But, like China, most of South Korea’s recovery has been from its domestic market where capacity is now actually pretty much back to where they were at the start of the year before Covid-19 hit the country. In fact, the levels of domestic capacity recorded for the week commencing 27-Apr-2020 were the sixth highest weekly level for the year to date, but international capacity levels remain down -80% on those seen at the start of the year.

CHART – South Korea has seen domestic capacity levels revert back to close to levels recorded at the start of the year, but as seen in China it subsequently stalled as capacity has been adjusted to meet demand. Total capacity remains less than half levels seen in Jan-2020 with international capacity down over -80%.Source: The Blue Swan Daily and OAG

Hong Kong, which doesn’t have a domestic market to push its recovery forward, is slowly seeing a growth in seat capacity. It has been a long decline for the Chinese Special Administrative Region which began in the first week of Feb-2020. However, the current week represents the second successive week with capacity gains, albeit the rate has slowed from +73.4% to +5.5%.

CHART – Hong Kong is lagging a little behind South Korea in its recovery having hit the bottom of the curve at the start of May-2020 and without a domestic market to support its recovery

Source: The Blue Swan Daily and OAG

We have often spoken about the key role that domestic travel will play in the return of air travel and how demand will bounce back considerably more quickly than for international travel, which will continue to be blunted by widespread travel restrictions for some time. Right back at the start of the year domestic capacity accounted for just under two thirds of total scheduled air capacity with a 60.3% share.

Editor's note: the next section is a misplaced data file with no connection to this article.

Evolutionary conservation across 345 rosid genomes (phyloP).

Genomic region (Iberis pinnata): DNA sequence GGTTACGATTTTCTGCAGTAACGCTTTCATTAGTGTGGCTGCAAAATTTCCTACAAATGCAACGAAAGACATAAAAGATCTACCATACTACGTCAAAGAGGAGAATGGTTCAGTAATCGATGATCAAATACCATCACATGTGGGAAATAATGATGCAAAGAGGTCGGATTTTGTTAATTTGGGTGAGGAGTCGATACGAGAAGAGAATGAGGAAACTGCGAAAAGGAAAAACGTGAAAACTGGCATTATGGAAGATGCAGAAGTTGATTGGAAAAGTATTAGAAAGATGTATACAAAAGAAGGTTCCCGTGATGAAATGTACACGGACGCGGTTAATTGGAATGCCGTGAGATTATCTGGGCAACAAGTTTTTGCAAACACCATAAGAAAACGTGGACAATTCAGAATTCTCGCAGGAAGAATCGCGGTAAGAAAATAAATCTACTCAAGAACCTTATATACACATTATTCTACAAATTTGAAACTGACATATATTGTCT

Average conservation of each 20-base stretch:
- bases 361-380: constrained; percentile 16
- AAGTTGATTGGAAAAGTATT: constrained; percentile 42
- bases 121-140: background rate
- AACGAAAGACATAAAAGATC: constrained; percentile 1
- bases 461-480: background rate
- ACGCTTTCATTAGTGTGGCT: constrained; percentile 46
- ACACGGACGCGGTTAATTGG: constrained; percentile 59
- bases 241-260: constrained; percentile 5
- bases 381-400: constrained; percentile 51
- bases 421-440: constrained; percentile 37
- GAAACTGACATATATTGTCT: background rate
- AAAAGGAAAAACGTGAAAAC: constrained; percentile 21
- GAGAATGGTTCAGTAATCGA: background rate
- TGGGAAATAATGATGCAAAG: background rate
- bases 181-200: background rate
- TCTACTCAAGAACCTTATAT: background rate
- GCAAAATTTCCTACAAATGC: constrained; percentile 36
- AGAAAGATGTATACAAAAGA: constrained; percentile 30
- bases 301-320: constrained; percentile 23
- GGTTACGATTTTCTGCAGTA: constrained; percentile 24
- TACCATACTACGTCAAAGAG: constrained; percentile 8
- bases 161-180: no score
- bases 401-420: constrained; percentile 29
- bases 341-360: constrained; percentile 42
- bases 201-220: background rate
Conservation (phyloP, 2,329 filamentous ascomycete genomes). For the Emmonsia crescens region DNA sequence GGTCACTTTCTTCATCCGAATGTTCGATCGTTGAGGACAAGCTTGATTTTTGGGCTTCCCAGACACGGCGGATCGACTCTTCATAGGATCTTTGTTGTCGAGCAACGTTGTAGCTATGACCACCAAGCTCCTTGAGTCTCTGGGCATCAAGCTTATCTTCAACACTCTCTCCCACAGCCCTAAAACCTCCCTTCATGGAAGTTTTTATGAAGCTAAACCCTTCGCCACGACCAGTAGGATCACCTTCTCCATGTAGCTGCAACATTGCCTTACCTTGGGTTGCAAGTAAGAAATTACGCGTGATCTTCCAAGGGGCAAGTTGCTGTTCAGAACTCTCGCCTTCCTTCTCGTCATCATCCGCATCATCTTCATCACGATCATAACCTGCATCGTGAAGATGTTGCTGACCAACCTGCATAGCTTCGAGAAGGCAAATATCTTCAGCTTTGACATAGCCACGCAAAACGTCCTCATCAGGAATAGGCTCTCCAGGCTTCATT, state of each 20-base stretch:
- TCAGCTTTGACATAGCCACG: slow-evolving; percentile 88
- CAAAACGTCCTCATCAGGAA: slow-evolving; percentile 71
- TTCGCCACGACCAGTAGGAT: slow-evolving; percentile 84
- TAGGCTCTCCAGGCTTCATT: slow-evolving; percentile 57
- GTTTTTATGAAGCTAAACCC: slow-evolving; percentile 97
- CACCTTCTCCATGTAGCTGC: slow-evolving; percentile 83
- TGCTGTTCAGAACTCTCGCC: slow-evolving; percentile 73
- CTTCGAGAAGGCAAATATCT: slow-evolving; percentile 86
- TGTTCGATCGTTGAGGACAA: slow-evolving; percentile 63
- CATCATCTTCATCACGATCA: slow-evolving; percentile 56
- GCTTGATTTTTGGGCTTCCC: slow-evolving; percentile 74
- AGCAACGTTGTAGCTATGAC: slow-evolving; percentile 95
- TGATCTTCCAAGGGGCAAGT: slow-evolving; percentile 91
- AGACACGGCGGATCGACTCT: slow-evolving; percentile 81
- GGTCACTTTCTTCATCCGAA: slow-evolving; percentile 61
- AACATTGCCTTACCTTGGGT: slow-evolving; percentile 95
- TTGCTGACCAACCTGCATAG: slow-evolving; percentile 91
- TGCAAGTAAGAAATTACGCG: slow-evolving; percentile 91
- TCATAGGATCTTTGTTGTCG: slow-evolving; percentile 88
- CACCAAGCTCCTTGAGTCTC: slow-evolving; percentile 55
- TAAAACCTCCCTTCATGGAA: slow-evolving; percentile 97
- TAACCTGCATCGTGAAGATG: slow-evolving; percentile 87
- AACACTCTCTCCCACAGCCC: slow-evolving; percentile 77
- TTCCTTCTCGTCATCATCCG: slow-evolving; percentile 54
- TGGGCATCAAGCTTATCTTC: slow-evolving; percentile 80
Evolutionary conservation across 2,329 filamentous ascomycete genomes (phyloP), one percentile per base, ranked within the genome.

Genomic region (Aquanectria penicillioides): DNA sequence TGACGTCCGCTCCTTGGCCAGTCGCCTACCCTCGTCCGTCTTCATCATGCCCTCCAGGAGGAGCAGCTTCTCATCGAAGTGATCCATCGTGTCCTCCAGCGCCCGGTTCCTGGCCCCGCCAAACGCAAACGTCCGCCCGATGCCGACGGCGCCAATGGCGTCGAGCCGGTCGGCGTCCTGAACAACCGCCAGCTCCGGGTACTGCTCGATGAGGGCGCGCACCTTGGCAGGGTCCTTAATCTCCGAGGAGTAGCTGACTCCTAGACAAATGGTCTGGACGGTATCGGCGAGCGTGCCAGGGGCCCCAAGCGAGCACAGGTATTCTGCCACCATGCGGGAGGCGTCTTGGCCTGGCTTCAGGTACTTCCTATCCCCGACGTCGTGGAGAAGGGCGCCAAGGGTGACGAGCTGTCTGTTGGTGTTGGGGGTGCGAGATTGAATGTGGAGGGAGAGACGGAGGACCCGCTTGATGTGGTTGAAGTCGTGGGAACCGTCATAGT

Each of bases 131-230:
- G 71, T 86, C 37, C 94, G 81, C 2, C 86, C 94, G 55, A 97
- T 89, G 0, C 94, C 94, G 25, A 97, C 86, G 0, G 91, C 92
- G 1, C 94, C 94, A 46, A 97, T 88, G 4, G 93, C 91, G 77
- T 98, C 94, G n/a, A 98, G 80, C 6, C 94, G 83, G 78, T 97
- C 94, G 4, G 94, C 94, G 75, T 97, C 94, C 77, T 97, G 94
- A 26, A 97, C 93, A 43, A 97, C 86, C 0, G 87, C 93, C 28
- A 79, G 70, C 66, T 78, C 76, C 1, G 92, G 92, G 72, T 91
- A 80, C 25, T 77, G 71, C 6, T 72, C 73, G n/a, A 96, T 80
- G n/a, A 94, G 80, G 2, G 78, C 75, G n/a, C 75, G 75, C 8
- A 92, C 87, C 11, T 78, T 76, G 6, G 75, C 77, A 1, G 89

That level was fairly constant through Jan-2020 with the monthly domestic share at 60.8%. However, as Covid-19’s spread in China started to impact its huge domestic market that level declined a little in Feb-2020 falling below the 60% level and ending the month with a 59.4% share. Then, in Mar-2020, as the virus started to impact an ever-growing number of countries and increased international travel restrictions were introduced, that share started to shoot up, surpassing 80% figure in the last week of the month and averaging a 67.7% share for the full month.

In Apr-2020 the domestic market hit further heights buoyed by the return of internal air travel within China and the 80% level has been passed in every subsequent week, peaking at 86.9% in the week commencing 20-Apr-2020. For the full month the average was 85.0%.

Reductions in US domestic flying and the return of skeletal international networks at some airlines mean that the domestic share has slipped a little to date in May-2020, but has remained at a fairly constant level of 81% across the first three weeks of the month.

CHART – Domestic markets are playing an important role in the return of air travel and now account for more than 80% of weekly global seatsSource: The Blue Swan Daily and OAG

2020 had started positively for global air transport. Across the first three weeks capacity levels were up year-on-year, albeit a declining trend was already evident. For the week commencing 06-Jan-2020 capacity was up +3.5%, followed in week commencing 13-Jan-2020 by +3.4%, then +2.5% for week commencing 20-Jan-2020 and then +2.0% for week commencing 27-Jan-2020.

Having seen year-on-year capacity declines exceed -70% each week since 20-Apr-2020, It is now encouraging to see it return to the other side of that figure with capacity down -69.4% in the week commencing 18-May-2020 (compared with the week commencing 20-May-2019).

CHART – Global air capacity has collapsed as the Covid-19 pandemic has spread across the worldSource: The Blue Swan Daily and OAG (data: 19-May-2020)

When it comes to the outlook there are optimists and pessimists over the path it will take. The evidence suggests that the aviation sector may now be over the worst of the first wave of Covid-19 infections with Latin America the last region of the world to hit the peak. What comes next? Well, that’s a matter of your own prediction!